Easy food in the jungle: evaluating presence and relationships of Amazon River dolphin (Inia geoffrensis) at a provisioning site in the Amazon, Brazil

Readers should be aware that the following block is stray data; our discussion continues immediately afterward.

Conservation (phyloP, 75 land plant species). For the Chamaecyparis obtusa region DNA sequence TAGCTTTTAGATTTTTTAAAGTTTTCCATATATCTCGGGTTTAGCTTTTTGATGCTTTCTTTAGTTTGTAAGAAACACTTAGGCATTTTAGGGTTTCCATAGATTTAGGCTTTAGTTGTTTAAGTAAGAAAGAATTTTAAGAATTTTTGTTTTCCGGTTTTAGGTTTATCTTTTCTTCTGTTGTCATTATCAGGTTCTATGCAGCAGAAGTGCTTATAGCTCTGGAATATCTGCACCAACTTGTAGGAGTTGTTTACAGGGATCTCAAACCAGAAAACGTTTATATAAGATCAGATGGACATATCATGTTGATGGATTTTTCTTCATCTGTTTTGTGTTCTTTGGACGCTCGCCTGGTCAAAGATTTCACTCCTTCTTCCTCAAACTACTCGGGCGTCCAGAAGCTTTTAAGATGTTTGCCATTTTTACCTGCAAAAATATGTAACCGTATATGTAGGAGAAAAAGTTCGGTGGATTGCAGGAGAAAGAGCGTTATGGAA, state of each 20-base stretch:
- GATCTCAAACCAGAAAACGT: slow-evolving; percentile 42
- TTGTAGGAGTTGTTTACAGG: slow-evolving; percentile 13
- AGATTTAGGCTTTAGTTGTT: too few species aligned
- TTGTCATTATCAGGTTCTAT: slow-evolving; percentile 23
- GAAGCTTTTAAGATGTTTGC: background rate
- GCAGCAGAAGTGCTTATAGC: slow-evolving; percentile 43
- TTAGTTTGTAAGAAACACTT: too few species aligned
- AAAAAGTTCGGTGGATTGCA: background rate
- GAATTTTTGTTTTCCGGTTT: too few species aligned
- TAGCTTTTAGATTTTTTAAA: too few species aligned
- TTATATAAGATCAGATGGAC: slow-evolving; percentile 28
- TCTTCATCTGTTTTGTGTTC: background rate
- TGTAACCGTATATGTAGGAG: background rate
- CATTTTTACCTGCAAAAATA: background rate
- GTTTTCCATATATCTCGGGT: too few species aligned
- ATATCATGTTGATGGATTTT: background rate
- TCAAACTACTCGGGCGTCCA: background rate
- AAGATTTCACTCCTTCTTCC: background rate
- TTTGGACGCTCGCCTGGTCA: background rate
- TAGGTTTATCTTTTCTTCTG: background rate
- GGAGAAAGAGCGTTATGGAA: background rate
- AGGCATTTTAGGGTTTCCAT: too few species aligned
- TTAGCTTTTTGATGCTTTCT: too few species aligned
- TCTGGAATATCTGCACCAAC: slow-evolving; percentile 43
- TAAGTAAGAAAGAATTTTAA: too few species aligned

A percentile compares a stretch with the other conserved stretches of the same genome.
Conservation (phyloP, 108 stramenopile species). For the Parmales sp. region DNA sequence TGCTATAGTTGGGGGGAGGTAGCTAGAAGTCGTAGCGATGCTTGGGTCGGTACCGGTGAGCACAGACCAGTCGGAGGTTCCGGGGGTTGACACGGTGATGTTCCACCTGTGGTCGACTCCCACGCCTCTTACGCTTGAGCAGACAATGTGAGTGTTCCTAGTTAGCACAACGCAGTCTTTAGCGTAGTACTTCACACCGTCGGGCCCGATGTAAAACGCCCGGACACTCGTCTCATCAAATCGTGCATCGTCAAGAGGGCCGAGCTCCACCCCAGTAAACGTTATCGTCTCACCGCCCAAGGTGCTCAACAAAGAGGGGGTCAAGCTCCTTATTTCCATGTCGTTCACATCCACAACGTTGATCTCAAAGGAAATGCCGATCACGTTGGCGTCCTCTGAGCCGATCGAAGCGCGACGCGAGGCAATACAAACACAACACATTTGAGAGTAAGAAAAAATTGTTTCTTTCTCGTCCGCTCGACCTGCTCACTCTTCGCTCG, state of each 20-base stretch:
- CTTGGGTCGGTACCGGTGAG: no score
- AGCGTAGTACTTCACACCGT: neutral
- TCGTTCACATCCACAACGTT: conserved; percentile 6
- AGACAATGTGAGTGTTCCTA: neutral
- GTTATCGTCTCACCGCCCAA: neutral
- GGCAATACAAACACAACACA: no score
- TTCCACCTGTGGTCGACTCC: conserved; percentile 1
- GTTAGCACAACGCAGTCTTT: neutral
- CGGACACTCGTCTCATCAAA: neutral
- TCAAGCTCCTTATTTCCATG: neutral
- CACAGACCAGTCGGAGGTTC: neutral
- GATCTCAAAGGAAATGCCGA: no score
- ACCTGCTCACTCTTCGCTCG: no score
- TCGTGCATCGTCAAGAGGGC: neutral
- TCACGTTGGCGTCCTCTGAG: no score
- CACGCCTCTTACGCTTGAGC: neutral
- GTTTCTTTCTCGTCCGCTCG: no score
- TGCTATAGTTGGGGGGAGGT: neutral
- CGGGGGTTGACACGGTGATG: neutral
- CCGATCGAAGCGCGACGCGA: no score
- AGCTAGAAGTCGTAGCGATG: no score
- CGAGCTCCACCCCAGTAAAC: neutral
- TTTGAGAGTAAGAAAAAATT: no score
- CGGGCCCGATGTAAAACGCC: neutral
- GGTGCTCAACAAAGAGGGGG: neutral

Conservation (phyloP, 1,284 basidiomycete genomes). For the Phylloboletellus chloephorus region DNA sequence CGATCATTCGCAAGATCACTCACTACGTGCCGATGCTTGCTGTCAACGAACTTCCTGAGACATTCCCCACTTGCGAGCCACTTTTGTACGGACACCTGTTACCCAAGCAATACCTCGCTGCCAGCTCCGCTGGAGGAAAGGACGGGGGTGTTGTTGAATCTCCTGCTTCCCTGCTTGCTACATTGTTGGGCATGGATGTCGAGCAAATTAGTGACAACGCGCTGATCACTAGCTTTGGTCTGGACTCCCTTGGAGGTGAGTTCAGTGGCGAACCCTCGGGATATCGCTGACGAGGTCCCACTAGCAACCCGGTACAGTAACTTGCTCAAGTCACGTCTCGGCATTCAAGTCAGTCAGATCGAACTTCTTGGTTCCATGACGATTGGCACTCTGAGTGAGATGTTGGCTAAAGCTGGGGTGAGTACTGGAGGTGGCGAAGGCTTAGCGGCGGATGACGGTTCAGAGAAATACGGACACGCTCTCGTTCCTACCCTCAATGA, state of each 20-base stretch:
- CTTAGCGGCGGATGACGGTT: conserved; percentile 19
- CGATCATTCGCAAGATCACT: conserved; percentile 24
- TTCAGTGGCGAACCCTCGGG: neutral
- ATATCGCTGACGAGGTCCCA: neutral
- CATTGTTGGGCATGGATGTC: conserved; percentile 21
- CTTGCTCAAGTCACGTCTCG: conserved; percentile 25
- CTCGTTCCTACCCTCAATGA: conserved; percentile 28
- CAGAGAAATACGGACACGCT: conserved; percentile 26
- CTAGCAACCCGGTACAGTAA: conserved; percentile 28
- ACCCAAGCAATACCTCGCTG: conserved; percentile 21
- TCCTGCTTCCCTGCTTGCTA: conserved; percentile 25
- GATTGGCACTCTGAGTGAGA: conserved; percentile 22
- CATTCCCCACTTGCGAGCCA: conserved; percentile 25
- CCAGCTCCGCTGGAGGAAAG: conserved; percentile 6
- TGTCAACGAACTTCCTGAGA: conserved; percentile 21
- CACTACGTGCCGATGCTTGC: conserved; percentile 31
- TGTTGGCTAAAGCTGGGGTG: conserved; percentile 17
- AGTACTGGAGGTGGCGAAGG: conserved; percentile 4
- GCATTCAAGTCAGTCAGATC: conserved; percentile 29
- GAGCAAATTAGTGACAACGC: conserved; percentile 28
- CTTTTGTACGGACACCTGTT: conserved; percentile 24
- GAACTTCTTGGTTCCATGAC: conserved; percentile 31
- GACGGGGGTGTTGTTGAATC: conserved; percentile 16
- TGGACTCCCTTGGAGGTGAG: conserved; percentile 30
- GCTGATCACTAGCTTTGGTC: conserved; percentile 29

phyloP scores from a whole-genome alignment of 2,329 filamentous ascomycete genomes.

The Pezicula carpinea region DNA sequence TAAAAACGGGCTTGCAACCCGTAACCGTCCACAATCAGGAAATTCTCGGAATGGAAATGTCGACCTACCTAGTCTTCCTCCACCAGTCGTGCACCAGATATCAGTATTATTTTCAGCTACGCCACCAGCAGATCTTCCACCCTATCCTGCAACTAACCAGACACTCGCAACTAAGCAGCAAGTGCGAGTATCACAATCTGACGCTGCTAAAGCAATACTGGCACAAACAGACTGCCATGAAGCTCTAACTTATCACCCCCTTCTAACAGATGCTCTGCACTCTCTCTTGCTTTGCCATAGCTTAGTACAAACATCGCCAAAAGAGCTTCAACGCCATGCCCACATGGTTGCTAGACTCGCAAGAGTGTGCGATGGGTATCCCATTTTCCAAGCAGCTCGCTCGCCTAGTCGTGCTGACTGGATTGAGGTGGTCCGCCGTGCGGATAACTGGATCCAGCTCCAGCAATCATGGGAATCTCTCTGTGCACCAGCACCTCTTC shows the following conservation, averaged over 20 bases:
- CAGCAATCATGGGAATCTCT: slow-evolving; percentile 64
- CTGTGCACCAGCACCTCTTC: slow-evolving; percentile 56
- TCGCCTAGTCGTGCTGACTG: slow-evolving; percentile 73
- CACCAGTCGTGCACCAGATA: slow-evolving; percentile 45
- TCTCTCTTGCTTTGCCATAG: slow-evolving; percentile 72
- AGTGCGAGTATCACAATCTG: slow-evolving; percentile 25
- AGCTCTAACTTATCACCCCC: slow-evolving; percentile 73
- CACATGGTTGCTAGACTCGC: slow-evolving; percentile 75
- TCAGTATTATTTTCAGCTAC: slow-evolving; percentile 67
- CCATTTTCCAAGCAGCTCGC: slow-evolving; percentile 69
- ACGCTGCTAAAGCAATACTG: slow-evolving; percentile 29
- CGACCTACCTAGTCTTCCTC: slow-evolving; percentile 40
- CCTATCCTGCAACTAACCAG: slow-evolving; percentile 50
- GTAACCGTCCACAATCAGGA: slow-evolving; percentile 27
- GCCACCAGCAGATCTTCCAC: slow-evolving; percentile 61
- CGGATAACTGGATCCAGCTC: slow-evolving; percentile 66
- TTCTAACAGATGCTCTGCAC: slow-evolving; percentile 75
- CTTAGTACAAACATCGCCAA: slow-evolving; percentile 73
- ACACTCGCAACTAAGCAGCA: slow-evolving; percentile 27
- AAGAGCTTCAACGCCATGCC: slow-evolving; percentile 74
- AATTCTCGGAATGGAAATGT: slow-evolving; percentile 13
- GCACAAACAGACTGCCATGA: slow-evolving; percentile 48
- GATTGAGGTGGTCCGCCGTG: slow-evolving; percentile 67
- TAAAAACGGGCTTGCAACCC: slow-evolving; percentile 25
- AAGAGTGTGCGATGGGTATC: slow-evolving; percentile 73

Provisioning food to wildlife is a strategy used to habituate animals to human proximity during tourism activities, but it can contribute to changes in individual behavior and social structure and impacts on the nutritional health status. This article evaluates the presence and relationships of Amazon River dolphins (Inia geoffrensis) in feeding sessions at a floating house in Anavilhanas National Park, Brazil. The Amazon River dolphins most frequently observed during the study period also presented higher constancy in the feeding sessions. Food provisioning had a variable impact on Amazon River dolphins, making it possible to identify regular, occasional, and rare visitors. The most frequently observed Amazon River dolphins showed strong connectivity, with some individuals playing an important role in the network, acting as a bridge, connecting the set of nodes. These results provide important information about the level of conditioning and social relationships of Amazon River dolphins, which can assist in the development of strategies aimed at reducing the negative population health consequences of supplying food.
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